As a result f this bracketing f the naturalistic positing f reality and the epoche f the beliefs that correspond to this positing, the how f the givenness f such outer and inner objects is to be phenomenologically investigated qua their status as the "meanings" (Sinne) f "that which is," meanings that are now given to "pure consciousness."
For Husserl, Sinn designates that which is manifest to phenomenological reflection, subsequent to the "bracketing" f the "reality" f both "inner" and "outer" objects (and eventually the horizon f the natural world) and the epoche f the natural attitude's naive belief in the transcendent reality f these objects and world-horizon. As such, Sinn articulates the status f the phenomenologically "reduced" phenomena f these objects and world-horizon and the corresponding natural attitude which is manifested when the phenomenological attitude no longer "goes along with" the natural positing f these objects and world-horizon in terms f the taken-for-granted status f their transcendent reality. ...
In the case f "meaning," there is the suggestion f "conceptuality," which brings along with it misleading connotations f "mental" and/ or "abstract" reality. In the case f "sense," there is the suggestion f "sense perception," which also carries with it "sensible" and/or "physical" connotations. Since the phenomena referred to by Sinn may include the phenomenologically reduced manifestation f both "concepts" and "sense perception" without, however, necessarily being exhausted by either, I will sometimes leave the word untranslated, as a reminder that the scope f its reference may exceed these possibilities. (The reference f Sinn to the phenomena f the nonobjectifiable horizon f the natural world and the attitude that posits its reality, for instance, is one such case f the term's scope exceeding both conceptual and physical phenomena.) The naturalistically posited external and internal objects are therefore not to be investigated in terms f their naturalistically posited statuses as "realities" transcendent to consciousness; rather, they are uncovered, in accord with their phenomenologically psychological "reduced" status as "meanings" manifest to consciousness "purified" f such positing (and belief in this positing) f transcendent reality, in terms f the "immanent" subject matter f the science f phenomenological psychology. And it is precisely the lived-experience f such meaning and its structure that articulates the positive account f the subject matter f psychology provided by Husserl's phenomenological psychology.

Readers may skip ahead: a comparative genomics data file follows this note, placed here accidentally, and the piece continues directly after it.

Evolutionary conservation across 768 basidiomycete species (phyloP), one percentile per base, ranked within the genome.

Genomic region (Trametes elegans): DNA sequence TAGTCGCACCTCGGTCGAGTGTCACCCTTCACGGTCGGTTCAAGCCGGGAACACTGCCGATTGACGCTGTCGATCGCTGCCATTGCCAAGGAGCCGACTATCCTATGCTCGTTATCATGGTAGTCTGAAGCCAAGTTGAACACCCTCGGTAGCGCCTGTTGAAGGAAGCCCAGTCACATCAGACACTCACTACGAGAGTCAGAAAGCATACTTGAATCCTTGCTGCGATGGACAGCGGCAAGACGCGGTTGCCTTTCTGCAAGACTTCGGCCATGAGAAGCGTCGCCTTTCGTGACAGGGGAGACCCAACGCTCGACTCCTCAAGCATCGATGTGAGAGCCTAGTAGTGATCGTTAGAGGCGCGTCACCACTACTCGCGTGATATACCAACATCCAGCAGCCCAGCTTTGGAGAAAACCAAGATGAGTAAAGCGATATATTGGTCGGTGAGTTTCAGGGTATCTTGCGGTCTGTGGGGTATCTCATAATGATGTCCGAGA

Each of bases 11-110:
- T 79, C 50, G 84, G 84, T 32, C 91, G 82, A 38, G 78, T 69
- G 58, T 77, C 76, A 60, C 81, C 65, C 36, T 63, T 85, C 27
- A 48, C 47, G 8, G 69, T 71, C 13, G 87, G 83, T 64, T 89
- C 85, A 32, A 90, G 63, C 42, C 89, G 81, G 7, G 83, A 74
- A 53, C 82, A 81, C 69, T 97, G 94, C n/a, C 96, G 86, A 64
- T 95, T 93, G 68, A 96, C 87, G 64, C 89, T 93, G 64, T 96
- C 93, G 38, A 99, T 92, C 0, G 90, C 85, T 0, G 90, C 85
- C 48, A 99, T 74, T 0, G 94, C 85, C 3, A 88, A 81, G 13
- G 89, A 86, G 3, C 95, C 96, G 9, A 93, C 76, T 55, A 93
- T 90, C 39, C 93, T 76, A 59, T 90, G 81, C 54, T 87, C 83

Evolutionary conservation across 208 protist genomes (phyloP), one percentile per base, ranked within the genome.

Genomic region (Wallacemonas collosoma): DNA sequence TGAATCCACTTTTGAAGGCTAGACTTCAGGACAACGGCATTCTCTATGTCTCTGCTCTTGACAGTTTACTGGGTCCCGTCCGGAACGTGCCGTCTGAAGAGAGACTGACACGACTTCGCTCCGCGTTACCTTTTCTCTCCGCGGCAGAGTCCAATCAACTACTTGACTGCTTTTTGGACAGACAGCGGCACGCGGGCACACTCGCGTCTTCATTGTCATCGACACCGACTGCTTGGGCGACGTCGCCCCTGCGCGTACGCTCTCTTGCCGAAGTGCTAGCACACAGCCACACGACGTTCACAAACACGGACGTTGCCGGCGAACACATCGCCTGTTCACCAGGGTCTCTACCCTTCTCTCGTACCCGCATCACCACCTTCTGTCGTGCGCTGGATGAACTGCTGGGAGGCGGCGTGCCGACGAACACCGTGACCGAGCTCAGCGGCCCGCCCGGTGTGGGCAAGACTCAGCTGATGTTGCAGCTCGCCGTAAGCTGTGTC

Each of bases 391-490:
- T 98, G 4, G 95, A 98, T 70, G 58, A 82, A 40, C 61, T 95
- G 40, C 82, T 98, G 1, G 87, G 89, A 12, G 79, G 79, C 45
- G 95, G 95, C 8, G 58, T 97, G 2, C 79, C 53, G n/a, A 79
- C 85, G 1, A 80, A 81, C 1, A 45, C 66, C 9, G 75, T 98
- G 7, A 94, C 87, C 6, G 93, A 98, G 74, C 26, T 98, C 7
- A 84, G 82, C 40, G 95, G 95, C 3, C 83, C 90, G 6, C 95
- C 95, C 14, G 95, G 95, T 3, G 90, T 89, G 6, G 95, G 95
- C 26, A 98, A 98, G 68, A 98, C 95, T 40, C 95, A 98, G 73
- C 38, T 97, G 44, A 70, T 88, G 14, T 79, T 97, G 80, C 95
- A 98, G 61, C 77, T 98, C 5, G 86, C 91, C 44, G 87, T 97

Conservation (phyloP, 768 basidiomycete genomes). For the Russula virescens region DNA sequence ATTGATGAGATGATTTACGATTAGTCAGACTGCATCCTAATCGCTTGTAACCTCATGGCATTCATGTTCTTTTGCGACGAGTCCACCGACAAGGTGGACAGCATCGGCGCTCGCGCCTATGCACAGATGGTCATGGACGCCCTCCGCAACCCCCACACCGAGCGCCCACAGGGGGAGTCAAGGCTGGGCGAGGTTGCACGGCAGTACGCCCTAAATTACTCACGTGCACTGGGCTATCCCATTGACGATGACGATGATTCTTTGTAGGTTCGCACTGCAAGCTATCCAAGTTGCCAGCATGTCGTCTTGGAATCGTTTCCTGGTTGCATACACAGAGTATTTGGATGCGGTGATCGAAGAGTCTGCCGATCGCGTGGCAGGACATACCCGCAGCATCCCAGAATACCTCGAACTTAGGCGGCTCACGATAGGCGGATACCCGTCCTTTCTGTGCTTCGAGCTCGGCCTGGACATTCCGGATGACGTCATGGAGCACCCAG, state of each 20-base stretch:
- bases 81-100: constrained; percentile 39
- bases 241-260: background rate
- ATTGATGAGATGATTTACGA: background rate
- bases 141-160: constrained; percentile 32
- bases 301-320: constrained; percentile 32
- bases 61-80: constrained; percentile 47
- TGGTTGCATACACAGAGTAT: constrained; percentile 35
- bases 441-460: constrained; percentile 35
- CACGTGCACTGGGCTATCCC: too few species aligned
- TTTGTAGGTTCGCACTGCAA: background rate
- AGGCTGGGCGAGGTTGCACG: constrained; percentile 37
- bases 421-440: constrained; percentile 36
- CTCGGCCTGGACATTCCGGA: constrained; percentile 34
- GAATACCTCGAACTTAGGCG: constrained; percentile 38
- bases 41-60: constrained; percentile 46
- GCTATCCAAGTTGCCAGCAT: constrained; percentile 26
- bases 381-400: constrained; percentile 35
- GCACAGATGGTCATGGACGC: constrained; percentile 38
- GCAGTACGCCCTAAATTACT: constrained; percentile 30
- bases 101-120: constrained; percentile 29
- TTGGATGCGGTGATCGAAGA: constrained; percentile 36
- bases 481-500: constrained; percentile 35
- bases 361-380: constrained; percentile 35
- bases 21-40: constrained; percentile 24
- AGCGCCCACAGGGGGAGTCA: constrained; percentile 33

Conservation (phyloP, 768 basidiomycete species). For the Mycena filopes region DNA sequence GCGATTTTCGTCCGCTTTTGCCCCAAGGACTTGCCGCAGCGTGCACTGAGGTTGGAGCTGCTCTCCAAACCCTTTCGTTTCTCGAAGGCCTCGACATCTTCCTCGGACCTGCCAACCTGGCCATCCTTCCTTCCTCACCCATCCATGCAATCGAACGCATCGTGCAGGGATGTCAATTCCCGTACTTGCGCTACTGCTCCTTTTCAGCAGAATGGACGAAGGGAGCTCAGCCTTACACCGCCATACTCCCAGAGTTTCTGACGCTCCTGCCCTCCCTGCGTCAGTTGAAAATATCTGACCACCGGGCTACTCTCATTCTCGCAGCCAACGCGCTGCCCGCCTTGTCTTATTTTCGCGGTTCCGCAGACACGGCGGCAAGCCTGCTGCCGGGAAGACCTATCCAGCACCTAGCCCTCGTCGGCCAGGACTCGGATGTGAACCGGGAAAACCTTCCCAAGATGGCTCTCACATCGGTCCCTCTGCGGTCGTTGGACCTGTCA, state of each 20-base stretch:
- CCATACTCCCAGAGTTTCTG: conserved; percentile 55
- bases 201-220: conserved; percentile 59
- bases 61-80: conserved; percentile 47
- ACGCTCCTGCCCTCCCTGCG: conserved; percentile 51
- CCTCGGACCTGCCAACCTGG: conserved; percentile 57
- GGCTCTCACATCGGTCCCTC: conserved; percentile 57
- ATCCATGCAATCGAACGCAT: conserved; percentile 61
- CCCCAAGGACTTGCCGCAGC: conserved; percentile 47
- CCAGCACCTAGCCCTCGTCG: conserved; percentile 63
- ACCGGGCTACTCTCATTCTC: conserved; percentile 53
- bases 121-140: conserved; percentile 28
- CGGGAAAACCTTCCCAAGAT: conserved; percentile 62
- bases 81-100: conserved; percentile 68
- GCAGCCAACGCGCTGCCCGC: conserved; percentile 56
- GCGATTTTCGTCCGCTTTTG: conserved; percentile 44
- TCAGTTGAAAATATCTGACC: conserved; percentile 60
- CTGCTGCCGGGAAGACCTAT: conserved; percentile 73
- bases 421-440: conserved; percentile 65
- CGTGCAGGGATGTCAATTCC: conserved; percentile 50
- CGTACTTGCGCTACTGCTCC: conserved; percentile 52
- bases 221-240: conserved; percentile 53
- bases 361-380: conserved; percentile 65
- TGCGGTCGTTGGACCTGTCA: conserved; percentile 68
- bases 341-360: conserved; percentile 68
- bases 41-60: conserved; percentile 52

Insofar as both psychological and transcendental phenomenology are defined in terms f the reflective securing and eidetic unfolding f "pure consciousness," their demarcation must be sought, then, not